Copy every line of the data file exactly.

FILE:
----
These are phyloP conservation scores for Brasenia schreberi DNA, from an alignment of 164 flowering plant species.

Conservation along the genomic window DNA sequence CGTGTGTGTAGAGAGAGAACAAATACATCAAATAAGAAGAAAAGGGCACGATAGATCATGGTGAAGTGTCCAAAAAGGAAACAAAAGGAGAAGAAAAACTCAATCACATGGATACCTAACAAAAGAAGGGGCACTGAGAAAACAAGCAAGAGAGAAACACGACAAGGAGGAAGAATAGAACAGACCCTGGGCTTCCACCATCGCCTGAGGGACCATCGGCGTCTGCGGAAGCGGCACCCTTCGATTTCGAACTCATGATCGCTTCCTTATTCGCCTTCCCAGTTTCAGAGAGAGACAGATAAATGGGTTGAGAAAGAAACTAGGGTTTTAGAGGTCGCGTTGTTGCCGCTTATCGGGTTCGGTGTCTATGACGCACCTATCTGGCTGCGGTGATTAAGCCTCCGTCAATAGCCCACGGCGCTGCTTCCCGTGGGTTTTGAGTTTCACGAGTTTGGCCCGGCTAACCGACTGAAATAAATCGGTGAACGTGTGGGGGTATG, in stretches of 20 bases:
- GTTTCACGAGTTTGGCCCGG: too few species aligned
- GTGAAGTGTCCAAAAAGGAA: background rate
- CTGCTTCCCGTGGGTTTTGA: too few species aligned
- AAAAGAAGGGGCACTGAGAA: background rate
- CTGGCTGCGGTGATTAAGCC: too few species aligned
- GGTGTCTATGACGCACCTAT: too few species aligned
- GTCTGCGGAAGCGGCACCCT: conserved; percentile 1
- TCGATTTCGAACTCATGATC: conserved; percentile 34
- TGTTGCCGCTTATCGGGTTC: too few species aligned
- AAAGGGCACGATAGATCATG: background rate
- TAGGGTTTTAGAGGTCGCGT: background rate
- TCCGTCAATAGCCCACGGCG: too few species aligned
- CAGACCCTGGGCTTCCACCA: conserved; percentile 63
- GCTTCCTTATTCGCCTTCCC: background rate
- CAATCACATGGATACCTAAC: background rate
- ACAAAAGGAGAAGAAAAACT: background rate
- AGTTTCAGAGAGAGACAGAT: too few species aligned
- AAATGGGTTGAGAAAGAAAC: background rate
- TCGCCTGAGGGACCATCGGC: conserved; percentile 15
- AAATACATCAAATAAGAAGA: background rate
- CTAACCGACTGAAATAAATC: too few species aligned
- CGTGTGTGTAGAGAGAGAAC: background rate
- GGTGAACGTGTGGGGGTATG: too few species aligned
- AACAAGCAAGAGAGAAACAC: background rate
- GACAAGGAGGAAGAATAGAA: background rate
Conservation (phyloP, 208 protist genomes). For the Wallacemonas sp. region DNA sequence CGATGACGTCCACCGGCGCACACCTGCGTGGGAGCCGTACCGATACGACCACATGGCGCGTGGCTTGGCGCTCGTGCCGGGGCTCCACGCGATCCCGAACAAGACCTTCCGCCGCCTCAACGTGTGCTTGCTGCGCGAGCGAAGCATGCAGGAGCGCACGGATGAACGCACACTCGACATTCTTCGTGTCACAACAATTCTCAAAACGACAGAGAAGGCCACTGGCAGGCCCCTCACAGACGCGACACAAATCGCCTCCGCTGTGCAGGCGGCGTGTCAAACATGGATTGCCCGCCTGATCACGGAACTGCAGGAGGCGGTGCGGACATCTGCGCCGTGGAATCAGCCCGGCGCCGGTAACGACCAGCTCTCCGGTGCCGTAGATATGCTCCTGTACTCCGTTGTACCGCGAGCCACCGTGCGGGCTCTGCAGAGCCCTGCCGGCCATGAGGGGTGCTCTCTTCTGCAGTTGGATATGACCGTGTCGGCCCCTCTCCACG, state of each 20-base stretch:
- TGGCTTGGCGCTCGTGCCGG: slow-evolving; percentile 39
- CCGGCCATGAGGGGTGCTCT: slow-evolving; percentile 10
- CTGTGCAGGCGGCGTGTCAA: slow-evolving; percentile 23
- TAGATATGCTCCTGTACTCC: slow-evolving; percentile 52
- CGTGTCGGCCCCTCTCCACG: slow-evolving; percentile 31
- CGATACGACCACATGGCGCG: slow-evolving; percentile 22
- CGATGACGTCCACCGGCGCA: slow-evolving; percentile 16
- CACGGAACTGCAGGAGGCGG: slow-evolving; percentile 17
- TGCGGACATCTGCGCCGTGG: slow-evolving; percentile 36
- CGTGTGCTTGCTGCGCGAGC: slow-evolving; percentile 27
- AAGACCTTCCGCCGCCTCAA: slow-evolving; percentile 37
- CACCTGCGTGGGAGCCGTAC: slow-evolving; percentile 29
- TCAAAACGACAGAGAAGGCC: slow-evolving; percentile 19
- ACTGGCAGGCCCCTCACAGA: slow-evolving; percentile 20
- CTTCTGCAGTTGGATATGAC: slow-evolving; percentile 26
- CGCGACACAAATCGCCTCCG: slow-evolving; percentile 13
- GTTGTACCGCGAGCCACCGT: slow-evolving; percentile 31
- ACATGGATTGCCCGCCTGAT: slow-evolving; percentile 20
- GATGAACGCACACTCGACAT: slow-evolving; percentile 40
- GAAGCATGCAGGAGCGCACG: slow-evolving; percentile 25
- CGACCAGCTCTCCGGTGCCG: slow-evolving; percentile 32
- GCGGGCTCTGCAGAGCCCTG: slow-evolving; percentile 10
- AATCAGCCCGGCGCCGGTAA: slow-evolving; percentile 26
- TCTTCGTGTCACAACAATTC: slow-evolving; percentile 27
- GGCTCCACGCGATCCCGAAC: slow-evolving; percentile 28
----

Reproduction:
These are phyloP conservation scores for Brasenia schreberi DNA, from an alignment of 164 flowering plant species.

Conservation along the genomic window DNA sequence CGTGTGTGTAGAGAGAGAACAAATACATCAAATAAGAAGAAAAGGGCACGATAGATCATGGTGAAGTGTCCAAAAAGGAAACAAAAGGAGAAGAAAAACTCAATCACATGGATACCTAACAAAAGAAGGGGCACTGAGAAAACAAGCAAGAGAGAAACACGACAAGGAGGAAGAATAGAACAGACCCTGGGCTTCCACCATCGCCTGAGGGACCATCGGCGTCTGCGGAAGCGGCACCCTTCGATTTCGAACTCATGATCGCTTCCTTATTCGCCTTCCCAGTTTCAGAGAGAGACAGATAAATGGGTTGAGAAAGAAACTAGGGTTTTAGAGGTCGCGTTGTTGCCGCTTATCGGGTTCGGTGTCTATGACGCACCTATCTGGCTGCGGTGATTAAGCCTCCGTCAATAGCCCACGGCGCTGCTTCCCGTGGGTTTTGAGTTTCACGAGTTTGGCCCGGCTAACCGACTGAAATAAATCGGTGAACGTGTGGGGGTATG, in stretches of 20 bases:
- GTTTCACGAGTTTGGCCCGG: too few species aligned
- GTGAAGTGTCCAAAAAGGAA: background rate
- CTGCTTCCCGTGGGTTTTGA: too few species aligned
- AAAAGAAGGGGCACTGAGAA: background rate
- CTGGCTGCGGTGATTAAGCC: too few species aligned
- GGTGTCTATGACGCACCTAT: too few species aligned
- GTCTGCGGAAGCGGCACCCT: conserved; percentile 1
- TCGATTTCGAACTCATGATC: conserved; percentile 34
- TGTTGCCGCTTATCGGGTTC: too few species aligned
- AAAGGGCACGATAGATCATG: background rate
- TAGGGTTTTAGAGGTCGCGT: background rate
- TCCGTCAATAGCCCACGGCG: too few species aligned
- CAGACCCTGGGCTTCCACCA: conserved; percentile 63
- GCTTCCTTATTCGCCTTCCC: background rate
- CAATCACATGGATACCTAAC: background rate
- ACAAAAGGAGAAGAAAAACT: background rate
- AGTTTCAGAGAGAGACAGAT: too few species aligned
- AAATGGGTTGAGAAAGAAAC: background rate
- TCGCCTGAGGGACCATCGGC: conserved; percentile 15
- AAATACATCAAATAAGAAGA: background rate
- CTAACCGACTGAAATAAATC: too few species aligned
- CGTGTGTGTAGAGAGAGAAC: background rate
- GGTGAACGTGTGGGGGTATG: too few species aligned
- AACAAGCAAGAGAGAAACAC: background rate
- GACAAGGAGGAAGAATAGAA: background rate
Conservation (phyloP, 208 protist genomes). For the Wallacemonas sp. region DNA sequence CGATGACGTCCACCGGCGCACACCTGCGTGGGAGCCGTACCGATACGACCACATGGCGCGTGGCTTGGCGCTCGTGCCGGGGCTCCACGCGATCCCGAACAAGACCTTCCGCCGCCTCAACGTGTGCTTGCTGCGCGAGCGAAGCATGCAGGAGCGCACGGATGAACGCACACTCGACATTCTTCGTGTCACAACAATTCTCAAAACGACAGAGAAGGCCACTGGCAGGCCCCTCACAGACGCGACACAAATCGCCTCCGCTGTGCAGGCGGCGTGTCAAACATGGATTGCCCGCCTGATCACGGAACTGCAGGAGGCGGTGCGGACATCTGCGCCGTGGAATCAGCCCGGCGCCGGTAACGACCAGCTCTCCGGTGCCGTAGATATGCTCCTGTACTCCGTTGTACCGCGAGCCACCGTGCGGGCTCTGCAGAGCCCTGCCGGCCATGAGGGGTGCTCTCTTCTGCAGTTGGATATGACCGTGTCGGCCCCTCTCCACG, state of each 20-base stretch:
- TGGCTTGGCGCTCGTGCCGG: slow-evolving; percentile 39
- CCGGCCATGAGGGGTGCTCT: slow-evolving; percentile 10
- CTGTGCAGGCGGCGTGTCAA: slow-evolving; percentile 23
- TAGATATGCTCCTGTACTCC: slow-evolving; percentile 52
- CGTGTCGGCCCCTCTCCACG: slow-evolving; percentile 31
- CGATACGACCACATGGCGCG: slow-evolving; percentile 22
- CGATGACGTCCACCGGCGCA: slow-evolving; percentile 16
- CACGGAACTGCAGGAGGCGG: slow-evolving; percentile 17
- TGCGGACATCTGCGCCGTGG: slow-evolving; percentile 36
- CGTGTGCTTGCTGCGCGAGC: slow-evolving; percentile 27
- AAGACCTTCCGCCGCCTCAA: slow-evolving; percentile 37
- CACCTGCGTGGGAGCCGTAC: slow-evolving; percentile 29
- TCAAAACGACAGAGAAGGCC: slow-evolving; percentile 19
- ACTGGCAGGCCCCTCACAGA: slow-evolving; percentile 20
- CTTCTGCAGTTGGATATGAC: slow-evolving; percentile 26
- CGCGACACAAATCGCCTCCG: slow-evolving; percentile 13
- GTTGTACCGCGAGCCACCGT: slow-evolving; percentile 31
- ACATGGATTGCCCGCCTGAT: slow-evolving; percentile 20
- GATGAACGCACACTCGACAT: slow-evolving; percentile 40
- GAAGCATGCAGGAGCGCACG: slow-evolving; percentile 25
- CGACCAGCTCTCCGGTGCCG: slow-evolving; percentile 32
- GCGGGCTCTGCAGAGCCCTG: slow-evolving; percentile 10
- AATCAGCCCGGCGCCGGTAA: slow-evolving; percentile 26
- TCTTCGTGTCACAACAATTC: slow-evolving; percentile 27
- GGCTCCACGCGATCCCGAAC: slow-evolving; percentile 28